January 20, 2017 (Fault Lines) — “If he’d just have complied with police officer’s commands…”
I’m sick of hearing these excuses about incidents of ugly police force. They come from cops. From prosecutors. From law enforcement advocates. From everyday citizens.
The problem is, this speculation is founded in a huge assumption: that all people who defy, ignore, or resist police officers do so purposely and intentionally.
And I’m just not on board with that assumption.
This week, in Oklahoma County, the District Attorney’s office dismissed criminal charges against Pearl Pearson. In early 2014, Oklahoma Highway Patrol troopers arrested Pearson, 64 years old (and deaf), after he drove away from the scene of a traffic collision in which he backed into another car. During the traffic stop-style encounter, troopers got into a scuffle with Pearson. (What actually happened occurs off-camera, and I’m not one to assume!) In the end, Pearson was charged with a misdemeanor resisting arrest.
The prosecutor cited the reason for dismissal to be the exorbitant financial costs of a sign language interpreter during the trial. Without doubting the fiscal maturity, part of me wonders if the sympathetic nature of the defendant and the context in which the “crime” occurred factored into the decision to not prosecute. There is certainly a chance of a political black eye (pardon the pun!) for the DA’s office prosecution of an older deaf man for not obeying policemen.
Now it’s fair to include that the three troopers were cleared of any wrongdoing in this case. But do not confuse “justified” with “optimal policing.” Nor should we assume that the clearing of the troopers means that Pearl Pearson was a threat after leaving the scene of a traffic crash. Some might argue it means only that the troopers’ behavior was not bad enough to punish.
This also relates to a practice of criminally charging anyone and everyone who has police force used against him/her with a “resisting” type charge, regardless of the circumstances. This has been sold to many law enforcement agencies and command staffers as a CYA – cover your ass – to limit civil liability for using force. This might be especially employed when force is used against those who might have had a pretty darned good reason for non-compliance when looked at after the fact.
Yes, I said a good reason for not complying with lawful police commands.
Now I’m not suggesting that the OHP subscribed to this practice of blanket criminal charges against those who have force used against them. I have no idea what their policies (written or unwritten) are regarding this. But this practice does exist in agencies across the nation.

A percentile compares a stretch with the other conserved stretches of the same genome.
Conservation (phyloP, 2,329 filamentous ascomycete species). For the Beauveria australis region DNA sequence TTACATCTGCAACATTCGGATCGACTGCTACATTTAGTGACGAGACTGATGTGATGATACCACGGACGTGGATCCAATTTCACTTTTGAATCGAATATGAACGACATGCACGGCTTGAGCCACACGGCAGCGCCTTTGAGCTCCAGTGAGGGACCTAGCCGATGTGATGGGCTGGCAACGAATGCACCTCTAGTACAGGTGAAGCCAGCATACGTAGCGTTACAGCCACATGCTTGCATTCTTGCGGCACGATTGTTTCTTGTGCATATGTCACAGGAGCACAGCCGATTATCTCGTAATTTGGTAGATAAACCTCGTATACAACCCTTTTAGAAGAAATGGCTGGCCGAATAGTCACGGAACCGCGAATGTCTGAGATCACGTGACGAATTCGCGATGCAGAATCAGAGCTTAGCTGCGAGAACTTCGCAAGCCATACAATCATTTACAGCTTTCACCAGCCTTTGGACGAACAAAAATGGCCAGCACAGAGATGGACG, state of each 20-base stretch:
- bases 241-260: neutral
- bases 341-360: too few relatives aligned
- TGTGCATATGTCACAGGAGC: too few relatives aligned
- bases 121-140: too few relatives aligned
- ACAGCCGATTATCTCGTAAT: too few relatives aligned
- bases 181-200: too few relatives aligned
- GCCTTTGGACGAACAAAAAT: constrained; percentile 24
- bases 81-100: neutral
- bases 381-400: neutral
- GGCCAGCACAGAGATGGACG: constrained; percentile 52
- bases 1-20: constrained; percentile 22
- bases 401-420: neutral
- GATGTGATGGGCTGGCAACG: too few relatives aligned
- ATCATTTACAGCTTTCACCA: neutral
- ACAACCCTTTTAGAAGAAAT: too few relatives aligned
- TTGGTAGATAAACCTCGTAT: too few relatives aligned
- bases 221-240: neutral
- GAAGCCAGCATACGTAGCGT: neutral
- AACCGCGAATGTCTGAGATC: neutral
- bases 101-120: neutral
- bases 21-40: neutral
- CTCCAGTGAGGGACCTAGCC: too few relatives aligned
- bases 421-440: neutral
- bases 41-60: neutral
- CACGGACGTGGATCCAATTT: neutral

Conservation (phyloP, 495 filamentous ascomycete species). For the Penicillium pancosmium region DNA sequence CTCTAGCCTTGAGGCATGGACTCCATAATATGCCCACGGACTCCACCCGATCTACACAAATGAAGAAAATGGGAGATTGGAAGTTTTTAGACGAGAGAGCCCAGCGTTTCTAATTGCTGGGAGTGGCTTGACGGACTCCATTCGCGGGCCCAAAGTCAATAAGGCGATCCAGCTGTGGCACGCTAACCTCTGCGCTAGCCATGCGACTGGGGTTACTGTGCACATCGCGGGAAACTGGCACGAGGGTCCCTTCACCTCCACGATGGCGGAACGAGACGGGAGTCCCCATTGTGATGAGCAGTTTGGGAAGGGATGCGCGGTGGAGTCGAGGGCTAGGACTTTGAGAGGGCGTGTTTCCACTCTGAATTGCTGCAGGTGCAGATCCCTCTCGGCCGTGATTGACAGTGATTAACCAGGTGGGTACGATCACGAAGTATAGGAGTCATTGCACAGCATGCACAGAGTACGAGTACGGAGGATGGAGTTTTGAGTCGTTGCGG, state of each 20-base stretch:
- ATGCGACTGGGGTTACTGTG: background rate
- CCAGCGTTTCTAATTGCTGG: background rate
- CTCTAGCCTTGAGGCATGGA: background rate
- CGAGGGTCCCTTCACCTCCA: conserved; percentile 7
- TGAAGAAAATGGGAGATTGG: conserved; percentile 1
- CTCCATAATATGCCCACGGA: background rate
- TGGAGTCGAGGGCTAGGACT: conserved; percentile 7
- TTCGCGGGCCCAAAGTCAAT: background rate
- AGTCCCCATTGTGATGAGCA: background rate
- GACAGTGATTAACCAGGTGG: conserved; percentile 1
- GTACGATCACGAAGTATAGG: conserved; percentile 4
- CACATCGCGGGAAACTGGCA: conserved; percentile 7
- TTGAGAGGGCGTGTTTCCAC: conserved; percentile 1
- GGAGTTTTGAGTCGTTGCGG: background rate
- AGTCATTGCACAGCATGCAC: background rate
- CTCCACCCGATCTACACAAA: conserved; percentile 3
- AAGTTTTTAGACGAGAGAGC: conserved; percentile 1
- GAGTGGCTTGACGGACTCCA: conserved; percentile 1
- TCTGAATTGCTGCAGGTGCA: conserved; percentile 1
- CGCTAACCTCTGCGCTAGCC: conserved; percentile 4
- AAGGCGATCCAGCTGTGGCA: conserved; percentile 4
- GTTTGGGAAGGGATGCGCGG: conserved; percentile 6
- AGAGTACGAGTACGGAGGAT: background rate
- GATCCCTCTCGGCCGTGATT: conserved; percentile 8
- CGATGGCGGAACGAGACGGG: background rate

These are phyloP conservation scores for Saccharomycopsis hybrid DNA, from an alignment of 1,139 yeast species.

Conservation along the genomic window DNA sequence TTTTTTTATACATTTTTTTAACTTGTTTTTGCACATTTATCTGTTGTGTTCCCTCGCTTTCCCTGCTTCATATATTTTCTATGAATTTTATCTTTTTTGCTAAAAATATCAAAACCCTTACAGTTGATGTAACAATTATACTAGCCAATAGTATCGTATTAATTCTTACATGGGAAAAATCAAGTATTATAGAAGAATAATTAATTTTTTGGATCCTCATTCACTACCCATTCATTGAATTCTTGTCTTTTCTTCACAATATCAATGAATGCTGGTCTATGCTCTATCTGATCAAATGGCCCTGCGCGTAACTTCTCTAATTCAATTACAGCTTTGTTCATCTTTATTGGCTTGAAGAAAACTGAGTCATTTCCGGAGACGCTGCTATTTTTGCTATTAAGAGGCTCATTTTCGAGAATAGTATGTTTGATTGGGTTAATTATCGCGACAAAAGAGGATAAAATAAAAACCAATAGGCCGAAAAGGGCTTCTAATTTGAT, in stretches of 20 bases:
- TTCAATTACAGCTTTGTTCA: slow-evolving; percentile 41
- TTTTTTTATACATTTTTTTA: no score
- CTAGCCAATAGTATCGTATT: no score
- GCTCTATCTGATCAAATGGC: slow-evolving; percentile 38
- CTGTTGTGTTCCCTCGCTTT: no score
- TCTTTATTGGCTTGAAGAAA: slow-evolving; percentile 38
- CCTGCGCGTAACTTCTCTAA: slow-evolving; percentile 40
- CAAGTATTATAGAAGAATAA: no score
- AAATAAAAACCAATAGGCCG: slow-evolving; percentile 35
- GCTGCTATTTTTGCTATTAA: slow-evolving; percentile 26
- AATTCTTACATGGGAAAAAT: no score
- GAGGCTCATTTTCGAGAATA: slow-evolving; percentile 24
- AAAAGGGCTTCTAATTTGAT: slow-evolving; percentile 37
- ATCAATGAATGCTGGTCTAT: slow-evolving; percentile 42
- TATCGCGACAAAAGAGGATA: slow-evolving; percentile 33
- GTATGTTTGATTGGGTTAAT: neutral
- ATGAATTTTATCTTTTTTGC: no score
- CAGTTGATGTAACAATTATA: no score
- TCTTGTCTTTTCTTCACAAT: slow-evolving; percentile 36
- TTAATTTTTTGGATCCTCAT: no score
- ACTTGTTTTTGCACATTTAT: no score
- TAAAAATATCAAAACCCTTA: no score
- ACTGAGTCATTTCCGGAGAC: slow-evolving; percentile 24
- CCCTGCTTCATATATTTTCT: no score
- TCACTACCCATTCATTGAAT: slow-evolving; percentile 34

So what would explain away seemingly non-compliance in a citizen? Would being hearing impaired? Wearing earbuds listening to your favorite podcast or dance music? A BlueTooth phone call while walking down the street? How about having a fire alarm ringing in the background? Or experiencing “auditory exclusion” – the science-proven physiological phenomenon that shuts down a person’s hearing when under extreme stress?
My curiosity wants to ask what clues, aside from Pearson pointing at his ears, arose in the OHP incident that might have tipped off troopers that communicating with him would require some special tactics; chief among them, patience.
But let’s not stop at simply auditory issues for non-compliance. What about language barriers for those who don’t speak English (yeah, yeah, this is America)? People with Autism? Cognitive disabilities? Schizophrenia? Blind?
How do the ways in which police officers are taught to give commands affect these populations? Is the pressure on police to physically control situations such that we may not get compliance from certain segments of the community?
What about unseen physical disabilities? Is it expected that any and everyone can immediately get down on the ground on their belly? What about the guy who just had knee surgery? Or who’s wearing a colostomy bag? How long would it take you?
Now let’s imagine you find yourself in the wrong place, at the wrong time, wearing the wrong clothes. A police officer thinks you are the suspect who just robbed the convenience store at gunpoint. Except you didn’t. You factually know you didn’t; the cop believes you did, and reasonably so.
When that cop confronts you, he has choices on how he deals with you as a potential violent threat and armed criminal. How high or low is the cop’s Emotional Intelligence? Does he pick up on the subtle clues? Facial expressions? Tone of your questions? Body language?
Or is the armed robber (that he thinks you are) so dangerous that the cop has to immediately and physically control you to prevent your escape or assault? Maybe.
Does your aggressive, posturing, defiant tone with the cop heighten his suspicions that you’re dangerous? Hmmm.
The complexity of police encounters stacks several of these above issues together – into a mix that invites cops and citizens together into a chaotic scene of contempt and misunderstanding and mistrust.
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